The biggest change in my perception in content area literacy that has occurred as a result of the class is that literacy does in fact apply to me. This class and all of the ideas that have been brought to the table from classmates, the professor, and outside sources have shown me that it can be done. I can incorporate readings and reading strategies in my class. At first it seemed like a waste of time, but now I have realized it may not be. As a math teacher outside sources are good to have because they may actually help the students see other perspectives

    This class will also help me become a lifelong learner of literacy because now I understand how to use strategies and how to self-monitor my reading comprehension. Usually when I read and don’t understand something, I just try to reread it and hope I will get it. If I don’t, my strategy is to usually give up. Being able to use strategies will help me become more literate and gain more knowledge from text sources I once may not have understood.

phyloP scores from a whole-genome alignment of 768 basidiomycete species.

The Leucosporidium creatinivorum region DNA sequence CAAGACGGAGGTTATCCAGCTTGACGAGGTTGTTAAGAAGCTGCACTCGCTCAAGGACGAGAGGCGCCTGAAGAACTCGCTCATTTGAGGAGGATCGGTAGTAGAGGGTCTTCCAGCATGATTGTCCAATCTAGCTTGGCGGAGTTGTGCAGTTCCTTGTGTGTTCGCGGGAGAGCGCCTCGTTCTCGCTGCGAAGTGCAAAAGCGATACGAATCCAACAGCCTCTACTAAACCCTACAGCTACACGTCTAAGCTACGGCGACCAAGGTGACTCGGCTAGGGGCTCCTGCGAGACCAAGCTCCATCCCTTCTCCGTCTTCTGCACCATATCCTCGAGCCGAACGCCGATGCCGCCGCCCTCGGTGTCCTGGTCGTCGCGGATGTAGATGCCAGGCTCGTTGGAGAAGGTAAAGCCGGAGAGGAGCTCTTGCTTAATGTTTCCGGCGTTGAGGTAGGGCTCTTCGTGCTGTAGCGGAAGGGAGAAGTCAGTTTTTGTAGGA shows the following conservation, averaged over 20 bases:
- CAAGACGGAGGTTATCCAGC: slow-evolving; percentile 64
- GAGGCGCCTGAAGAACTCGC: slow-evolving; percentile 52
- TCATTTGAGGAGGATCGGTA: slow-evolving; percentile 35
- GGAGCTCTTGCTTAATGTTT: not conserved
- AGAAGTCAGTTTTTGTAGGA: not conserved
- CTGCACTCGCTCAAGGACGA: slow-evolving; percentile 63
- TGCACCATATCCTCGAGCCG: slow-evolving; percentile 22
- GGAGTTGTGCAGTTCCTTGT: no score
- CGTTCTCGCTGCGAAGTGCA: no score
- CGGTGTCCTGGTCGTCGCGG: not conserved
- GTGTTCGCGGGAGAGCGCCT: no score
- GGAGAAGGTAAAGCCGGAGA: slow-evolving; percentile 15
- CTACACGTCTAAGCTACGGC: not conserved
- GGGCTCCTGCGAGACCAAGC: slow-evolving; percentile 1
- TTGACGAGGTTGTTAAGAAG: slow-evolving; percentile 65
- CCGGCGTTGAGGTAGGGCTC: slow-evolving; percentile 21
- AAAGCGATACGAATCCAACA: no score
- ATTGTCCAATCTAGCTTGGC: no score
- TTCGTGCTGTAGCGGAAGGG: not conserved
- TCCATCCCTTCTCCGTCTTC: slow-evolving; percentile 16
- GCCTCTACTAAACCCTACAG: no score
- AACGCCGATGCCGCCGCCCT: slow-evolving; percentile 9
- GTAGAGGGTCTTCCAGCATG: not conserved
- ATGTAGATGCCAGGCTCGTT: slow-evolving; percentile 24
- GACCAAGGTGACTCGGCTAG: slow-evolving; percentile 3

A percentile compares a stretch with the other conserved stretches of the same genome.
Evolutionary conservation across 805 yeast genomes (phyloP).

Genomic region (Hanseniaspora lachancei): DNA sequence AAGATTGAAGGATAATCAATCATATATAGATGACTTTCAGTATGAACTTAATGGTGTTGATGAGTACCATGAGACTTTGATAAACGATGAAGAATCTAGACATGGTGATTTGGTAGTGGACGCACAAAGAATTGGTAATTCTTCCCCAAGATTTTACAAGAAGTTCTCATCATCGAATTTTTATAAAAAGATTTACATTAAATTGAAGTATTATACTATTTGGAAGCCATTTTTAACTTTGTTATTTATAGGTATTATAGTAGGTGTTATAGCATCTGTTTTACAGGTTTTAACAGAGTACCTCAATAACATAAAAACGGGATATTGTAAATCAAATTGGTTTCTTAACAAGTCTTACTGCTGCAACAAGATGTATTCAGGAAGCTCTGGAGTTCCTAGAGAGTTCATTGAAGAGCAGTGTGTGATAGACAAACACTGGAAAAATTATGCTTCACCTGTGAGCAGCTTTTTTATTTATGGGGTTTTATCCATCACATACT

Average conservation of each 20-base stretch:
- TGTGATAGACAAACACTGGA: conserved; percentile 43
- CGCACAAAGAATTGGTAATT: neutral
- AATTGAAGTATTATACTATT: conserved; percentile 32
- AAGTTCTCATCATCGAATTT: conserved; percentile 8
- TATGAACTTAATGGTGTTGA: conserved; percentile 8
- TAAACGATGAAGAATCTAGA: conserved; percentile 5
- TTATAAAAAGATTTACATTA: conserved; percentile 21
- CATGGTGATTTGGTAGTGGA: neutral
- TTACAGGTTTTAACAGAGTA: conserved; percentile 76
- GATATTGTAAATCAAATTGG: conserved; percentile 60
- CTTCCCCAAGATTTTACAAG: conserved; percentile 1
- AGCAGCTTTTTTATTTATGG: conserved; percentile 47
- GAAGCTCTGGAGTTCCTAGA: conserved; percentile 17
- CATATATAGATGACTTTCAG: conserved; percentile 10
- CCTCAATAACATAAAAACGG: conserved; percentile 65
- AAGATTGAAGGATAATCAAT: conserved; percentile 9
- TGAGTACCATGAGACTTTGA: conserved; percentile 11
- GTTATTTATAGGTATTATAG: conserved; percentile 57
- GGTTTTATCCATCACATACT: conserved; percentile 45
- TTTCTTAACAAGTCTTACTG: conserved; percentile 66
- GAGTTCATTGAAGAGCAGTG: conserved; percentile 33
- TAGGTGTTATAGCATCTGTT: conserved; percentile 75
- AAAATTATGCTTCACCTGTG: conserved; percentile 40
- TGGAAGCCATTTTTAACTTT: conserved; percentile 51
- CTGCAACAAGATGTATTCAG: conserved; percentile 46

3. As this particular course draws to a close, what do you now feel most passionate about regarding content area literacy?
    Coming into this class, I didn’t know realize how important literacy was to learning the mathematics. I’ve always held English in a separate category because math deals with numbers and that’s what I love about. I now know how wrong I was to put these two areas in completely separate boxes. With the common core shifts, students are not going to be able to succeed if they don’t understand the tier 2 words. Students will not be able to show off their mathematical knowledge if they can’t comprehend what the question is asking.